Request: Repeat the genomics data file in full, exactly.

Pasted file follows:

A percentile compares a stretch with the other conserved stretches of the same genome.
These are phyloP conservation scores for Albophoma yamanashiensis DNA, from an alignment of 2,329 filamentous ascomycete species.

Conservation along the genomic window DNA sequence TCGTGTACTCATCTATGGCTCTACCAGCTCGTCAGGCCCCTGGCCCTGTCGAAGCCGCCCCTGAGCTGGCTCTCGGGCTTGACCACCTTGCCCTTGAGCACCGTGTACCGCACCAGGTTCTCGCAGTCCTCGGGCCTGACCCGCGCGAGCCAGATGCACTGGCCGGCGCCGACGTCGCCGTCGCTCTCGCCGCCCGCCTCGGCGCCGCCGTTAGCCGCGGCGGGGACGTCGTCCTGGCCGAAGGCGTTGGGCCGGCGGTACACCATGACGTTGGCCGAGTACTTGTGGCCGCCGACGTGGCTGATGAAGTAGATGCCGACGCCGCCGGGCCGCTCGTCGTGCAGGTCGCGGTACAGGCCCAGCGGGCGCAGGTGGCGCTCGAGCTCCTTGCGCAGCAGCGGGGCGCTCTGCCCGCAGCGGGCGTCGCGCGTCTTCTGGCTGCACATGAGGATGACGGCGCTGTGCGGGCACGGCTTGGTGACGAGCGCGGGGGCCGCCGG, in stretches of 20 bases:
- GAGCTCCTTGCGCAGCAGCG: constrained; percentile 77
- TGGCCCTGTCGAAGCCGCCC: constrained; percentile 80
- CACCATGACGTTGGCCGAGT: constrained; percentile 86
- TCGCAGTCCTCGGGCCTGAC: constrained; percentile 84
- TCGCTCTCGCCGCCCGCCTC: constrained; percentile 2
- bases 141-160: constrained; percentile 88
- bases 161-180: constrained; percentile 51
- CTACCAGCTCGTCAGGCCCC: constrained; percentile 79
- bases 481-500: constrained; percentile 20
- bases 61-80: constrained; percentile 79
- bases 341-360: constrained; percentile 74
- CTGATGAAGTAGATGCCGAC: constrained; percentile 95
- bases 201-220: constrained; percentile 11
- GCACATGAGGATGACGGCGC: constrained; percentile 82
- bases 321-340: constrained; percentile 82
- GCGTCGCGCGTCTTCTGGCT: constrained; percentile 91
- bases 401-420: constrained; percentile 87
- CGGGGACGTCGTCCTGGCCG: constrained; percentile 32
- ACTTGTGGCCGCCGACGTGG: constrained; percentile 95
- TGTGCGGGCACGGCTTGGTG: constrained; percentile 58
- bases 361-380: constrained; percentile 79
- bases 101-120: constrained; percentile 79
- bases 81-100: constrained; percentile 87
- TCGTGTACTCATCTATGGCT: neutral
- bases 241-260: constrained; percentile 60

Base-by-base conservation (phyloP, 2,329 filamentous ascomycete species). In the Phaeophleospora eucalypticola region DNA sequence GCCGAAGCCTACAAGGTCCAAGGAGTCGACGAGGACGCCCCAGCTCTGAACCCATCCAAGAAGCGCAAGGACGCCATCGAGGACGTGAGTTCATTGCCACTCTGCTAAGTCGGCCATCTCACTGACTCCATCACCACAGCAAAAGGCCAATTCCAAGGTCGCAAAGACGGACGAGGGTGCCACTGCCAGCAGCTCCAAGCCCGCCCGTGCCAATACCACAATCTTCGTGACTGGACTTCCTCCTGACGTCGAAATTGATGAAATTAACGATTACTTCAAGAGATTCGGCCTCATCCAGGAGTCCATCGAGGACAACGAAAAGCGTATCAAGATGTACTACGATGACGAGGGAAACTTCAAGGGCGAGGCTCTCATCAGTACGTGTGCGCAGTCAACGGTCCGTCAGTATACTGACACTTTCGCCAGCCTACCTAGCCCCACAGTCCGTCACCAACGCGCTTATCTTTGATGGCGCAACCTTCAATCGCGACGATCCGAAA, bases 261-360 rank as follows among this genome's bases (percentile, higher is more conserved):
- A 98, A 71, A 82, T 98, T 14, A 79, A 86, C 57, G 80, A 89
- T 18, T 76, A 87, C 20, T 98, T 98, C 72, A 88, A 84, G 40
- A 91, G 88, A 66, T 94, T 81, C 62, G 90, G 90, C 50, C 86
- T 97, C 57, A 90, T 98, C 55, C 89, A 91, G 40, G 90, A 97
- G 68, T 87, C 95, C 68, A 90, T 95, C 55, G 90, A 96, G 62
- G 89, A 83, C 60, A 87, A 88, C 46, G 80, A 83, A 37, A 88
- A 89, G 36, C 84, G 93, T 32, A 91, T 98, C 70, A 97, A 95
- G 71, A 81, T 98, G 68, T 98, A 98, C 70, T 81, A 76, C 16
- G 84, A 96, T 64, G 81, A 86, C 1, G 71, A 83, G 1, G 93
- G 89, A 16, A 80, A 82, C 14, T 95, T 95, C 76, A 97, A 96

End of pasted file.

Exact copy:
A percentile compares a stretch with the other conserved stretches of the same genome.
These are phyloP conservation scores for Albophoma yamanashiensis DNA, from an alignment of 2,329 filamentous ascomycete species.

Conservation along the genomic window DNA sequence TCGTGTACTCATCTATGGCTCTACCAGCTCGTCAGGCCCCTGGCCCTGTCGAAGCCGCCCCTGAGCTGGCTCTCGGGCTTGACCACCTTGCCCTTGAGCACCGTGTACCGCACCAGGTTCTCGCAGTCCTCGGGCCTGACCCGCGCGAGCCAGATGCACTGGCCGGCGCCGACGTCGCCGTCGCTCTCGCCGCCCGCCTCGGCGCCGCCGTTAGCCGCGGCGGGGACGTCGTCCTGGCCGAAGGCGTTGGGCCGGCGGTACACCATGACGTTGGCCGAGTACTTGTGGCCGCCGACGTGGCTGATGAAGTAGATGCCGACGCCGCCGGGCCGCTCGTCGTGCAGGTCGCGGTACAGGCCCAGCGGGCGCAGGTGGCGCTCGAGCTCCTTGCGCAGCAGCGGGGCGCTCTGCCCGCAGCGGGCGTCGCGCGTCTTCTGGCTGCACATGAGGATGACGGCGCTGTGCGGGCACGGCTTGGTGACGAGCGCGGGGGCCGCCGG, in stretches of 20 bases:
- GAGCTCCTTGCGCAGCAGCG: constrained; percentile 77
- TGGCCCTGTCGAAGCCGCCC: constrained; percentile 80
- CACCATGACGTTGGCCGAGT: constrained; percentile 86
- TCGCAGTCCTCGGGCCTGAC: constrained; percentile 84
- TCGCTCTCGCCGCCCGCCTC: constrained; percentile 2
- bases 141-160: constrained; percentile 88
- bases 161-180: constrained; percentile 51
- CTACCAGCTCGTCAGGCCCC: constrained; percentile 79
- bases 481-500: constrained; percentile 20
- bases 61-80: constrained; percentile 79
- bases 341-360: constrained; percentile 74
- CTGATGAAGTAGATGCCGAC: constrained; percentile 95
- bases 201-220: constrained; percentile 11
- GCACATGAGGATGACGGCGC: constrained; percentile 82
- bases 321-340: constrained; percentile 82
- GCGTCGCGCGTCTTCTGGCT: constrained; percentile 91
- bases 401-420: constrained; percentile 87
- CGGGGACGTCGTCCTGGCCG: constrained; percentile 32
- ACTTGTGGCCGCCGACGTGG: constrained; percentile 95
- TGTGCGGGCACGGCTTGGTG: constrained; percentile 58
- bases 361-380: constrained; percentile 79
- bases 101-120: constrained; percentile 79
- bases 81-100: constrained; percentile 87
- TCGTGTACTCATCTATGGCT: neutral
- bases 241-260: constrained; percentile 60

Base-by-base conservation (phyloP, 2,329 filamentous ascomycete species). In the Phaeophleospora eucalypticola region DNA sequence GCCGAAGCCTACAAGGTCCAAGGAGTCGACGAGGACGCCCCAGCTCTGAACCCATCCAAGAAGCGCAAGGACGCCATCGAGGACGTGAGTTCATTGCCACTCTGCTAAGTCGGCCATCTCACTGACTCCATCACCACAGCAAAAGGCCAATTCCAAGGTCGCAAAGACGGACGAGGGTGCCACTGCCAGCAGCTCCAAGCCCGCCCGTGCCAATACCACAATCTTCGTGACTGGACTTCCTCCTGACGTCGAAATTGATGAAATTAACGATTACTTCAAGAGATTCGGCCTCATCCAGGAGTCCATCGAGGACAACGAAAAGCGTATCAAGATGTACTACGATGACGAGGGAAACTTCAAGGGCGAGGCTCTCATCAGTACGTGTGCGCAGTCAACGGTCCGTCAGTATACTGACACTTTCGCCAGCCTACCTAGCCCCACAGTCCGTCACCAACGCGCTTATCTTTGATGGCGCAACCTTCAATCGCGACGATCCGAAA, bases 261-360 rank as follows among this genome's bases (percentile, higher is more conserved):
- A 98, A 71, A 82, T 98, T 14, A 79, A 86, C 57, G 80, A 89
- T 18, T 76, A 87, C 20, T 98, T 98, C 72, A 88, A 84, G 40
- A 91, G 88, A 66, T 94, T 81, C 62, G 90, G 90, C 50, C 86
- T 97, C 57, A 90, T 98, C 55, C 89, A 91, G 40, G 90, A 97
- G 68, T 87, C 95, C 68, A 90, T 95, C 55, G 90, A 96, G 62
- G 89, A 83, C 60, A 87, A 88, C 46, G 80, A 83, A 37, A 88
- A 89, G 36, C 84, G 93, T 32, A 91, T 98, C 70, A 97, A 95
- G 71, A 81, T 98, G 68, T 98, A 98, C 70, T 81, A 76, C 16
- G 84, A 96, T 64, G 81, A 86, C 1, G 71, A 83, G 1, G 93
- G 89, A 16, A 80, A 82, C 14, T 95, T 95, C 76, A 97, A 96